Tag: Material Adverse Effect

COURT OF CHANCERY ORDERS SPECIFIC PERFORMANCE OF MERGER AGREEMENT, FINDING THAT FRAUD CONTAINED IN FDA FILINGS FOR APPROVAL OF TARGET PRODUCT DID NOT RISE TO A “MATERIAL ADVERSE EFFECT”

By: Annette Becker and Teresa Teng

In Channel Medsystems, Inc. v. Boston Scientific Corporation, C.A. No. 2018-0673-AGB (Del. Ch. December 18, 2019), the Delaware Court of Chancery ordered specific performance of a merger agreement, finding that breaches of the representations and warranties arising from the fraud of a key employee of the seller did not rise to the level of a “Material Adverse Effect.” As a result, the buyer was not entitled to terminate the merger agreement and breached the further assurances provision of the merger agreement by failing to meaningfully engage with seller upon seller’s discovery of the fraud.

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Delaware Chancery Court Makes Groundbreaking “Material Adverse Effect” Finding Allowing Buyer to Terminate Merger Agreement

By: Peter Flocos, Lisa Stark, Rick Giovannelli and Mark Hammes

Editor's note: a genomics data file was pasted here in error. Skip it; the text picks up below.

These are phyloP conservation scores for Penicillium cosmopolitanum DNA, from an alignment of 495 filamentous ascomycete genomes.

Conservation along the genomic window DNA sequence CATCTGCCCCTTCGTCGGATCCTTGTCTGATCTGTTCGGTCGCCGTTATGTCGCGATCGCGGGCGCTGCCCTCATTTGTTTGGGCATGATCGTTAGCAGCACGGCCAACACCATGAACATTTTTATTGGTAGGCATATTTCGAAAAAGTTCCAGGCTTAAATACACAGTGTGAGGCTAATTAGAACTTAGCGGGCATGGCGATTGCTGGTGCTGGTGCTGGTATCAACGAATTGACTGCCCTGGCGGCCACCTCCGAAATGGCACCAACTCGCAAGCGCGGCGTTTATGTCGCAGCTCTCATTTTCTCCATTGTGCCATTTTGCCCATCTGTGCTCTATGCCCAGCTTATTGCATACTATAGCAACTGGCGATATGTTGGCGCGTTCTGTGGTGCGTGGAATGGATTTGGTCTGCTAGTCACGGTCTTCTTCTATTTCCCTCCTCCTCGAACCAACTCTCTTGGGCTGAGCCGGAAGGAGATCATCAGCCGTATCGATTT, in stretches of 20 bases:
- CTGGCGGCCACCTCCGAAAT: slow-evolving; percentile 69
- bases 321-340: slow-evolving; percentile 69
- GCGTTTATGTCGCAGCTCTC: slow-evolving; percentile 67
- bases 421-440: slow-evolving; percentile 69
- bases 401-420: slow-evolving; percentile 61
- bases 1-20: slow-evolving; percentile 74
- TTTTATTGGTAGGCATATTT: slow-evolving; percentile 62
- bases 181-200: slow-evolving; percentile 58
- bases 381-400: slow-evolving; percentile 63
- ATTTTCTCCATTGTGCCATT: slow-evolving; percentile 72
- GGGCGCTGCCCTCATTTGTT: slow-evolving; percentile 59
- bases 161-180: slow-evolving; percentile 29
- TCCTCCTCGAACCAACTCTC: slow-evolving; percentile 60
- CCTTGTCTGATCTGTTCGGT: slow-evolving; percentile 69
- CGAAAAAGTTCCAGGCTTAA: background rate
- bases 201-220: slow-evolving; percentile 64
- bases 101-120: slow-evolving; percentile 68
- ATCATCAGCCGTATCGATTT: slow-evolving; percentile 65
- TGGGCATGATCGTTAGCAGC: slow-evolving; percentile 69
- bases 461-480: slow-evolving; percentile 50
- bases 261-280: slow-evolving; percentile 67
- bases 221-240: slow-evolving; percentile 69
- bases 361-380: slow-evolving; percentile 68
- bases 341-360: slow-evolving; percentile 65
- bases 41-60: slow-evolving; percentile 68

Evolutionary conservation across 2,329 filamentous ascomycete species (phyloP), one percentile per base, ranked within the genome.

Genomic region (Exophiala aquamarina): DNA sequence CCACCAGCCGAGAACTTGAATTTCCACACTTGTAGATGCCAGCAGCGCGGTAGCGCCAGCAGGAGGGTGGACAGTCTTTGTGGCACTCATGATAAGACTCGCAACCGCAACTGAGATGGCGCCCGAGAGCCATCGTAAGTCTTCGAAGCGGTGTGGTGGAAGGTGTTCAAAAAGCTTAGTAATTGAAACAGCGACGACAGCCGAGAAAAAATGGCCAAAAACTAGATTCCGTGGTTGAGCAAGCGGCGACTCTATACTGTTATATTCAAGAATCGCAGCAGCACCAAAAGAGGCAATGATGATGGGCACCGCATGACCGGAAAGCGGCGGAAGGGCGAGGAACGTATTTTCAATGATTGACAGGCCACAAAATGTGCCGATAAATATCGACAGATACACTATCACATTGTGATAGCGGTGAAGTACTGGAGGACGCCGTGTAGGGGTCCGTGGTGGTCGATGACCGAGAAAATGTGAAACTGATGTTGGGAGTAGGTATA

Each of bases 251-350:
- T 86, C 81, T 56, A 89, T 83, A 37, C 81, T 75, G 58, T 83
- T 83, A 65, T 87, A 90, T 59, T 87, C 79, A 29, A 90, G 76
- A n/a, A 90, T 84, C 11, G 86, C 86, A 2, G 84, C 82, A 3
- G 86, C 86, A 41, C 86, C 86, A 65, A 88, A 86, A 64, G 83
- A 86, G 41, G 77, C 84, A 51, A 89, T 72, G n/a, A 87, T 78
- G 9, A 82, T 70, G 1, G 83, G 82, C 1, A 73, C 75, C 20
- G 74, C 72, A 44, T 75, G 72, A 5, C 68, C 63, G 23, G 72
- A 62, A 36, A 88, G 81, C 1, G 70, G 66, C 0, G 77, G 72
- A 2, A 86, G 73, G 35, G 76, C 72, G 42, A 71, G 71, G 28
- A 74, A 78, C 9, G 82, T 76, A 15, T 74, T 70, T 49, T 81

In a landmark decision, a Delaware court has, for what is widely believed to be the first time ever, found that a material adverse effect actually occurred in an acquisition transaction, giving the buyer a right to terminate the pending transaction.  In Akorn, Inc. v. Fresenius Kabi AG,[1] the Delaware Court of Chancery (the “Court”) held, following a trial, that the buyer properly terminated the parties’ merger agreement, due to such a material adverse effect between signing and closing, under the terms of the agreement and the pertinent Delaware case law.  Unlike prior decisions rejecting buyer material adverse effect claims,[2] the Court found that a pre-closing decline in the business of the target – Akorn – was not merely a “cyclical trend” and was likely to have a post-closing, durationally-significant effect that was “material when viewed from the longer-term perspective of a reasonable acquiror.”[3]  Although groundbreaking, the Akorn decision reflects that the Delaware courts will still approach the question of whether an MAE has occurred on a case-by-case basis and does not establish a particular “bright line” test.

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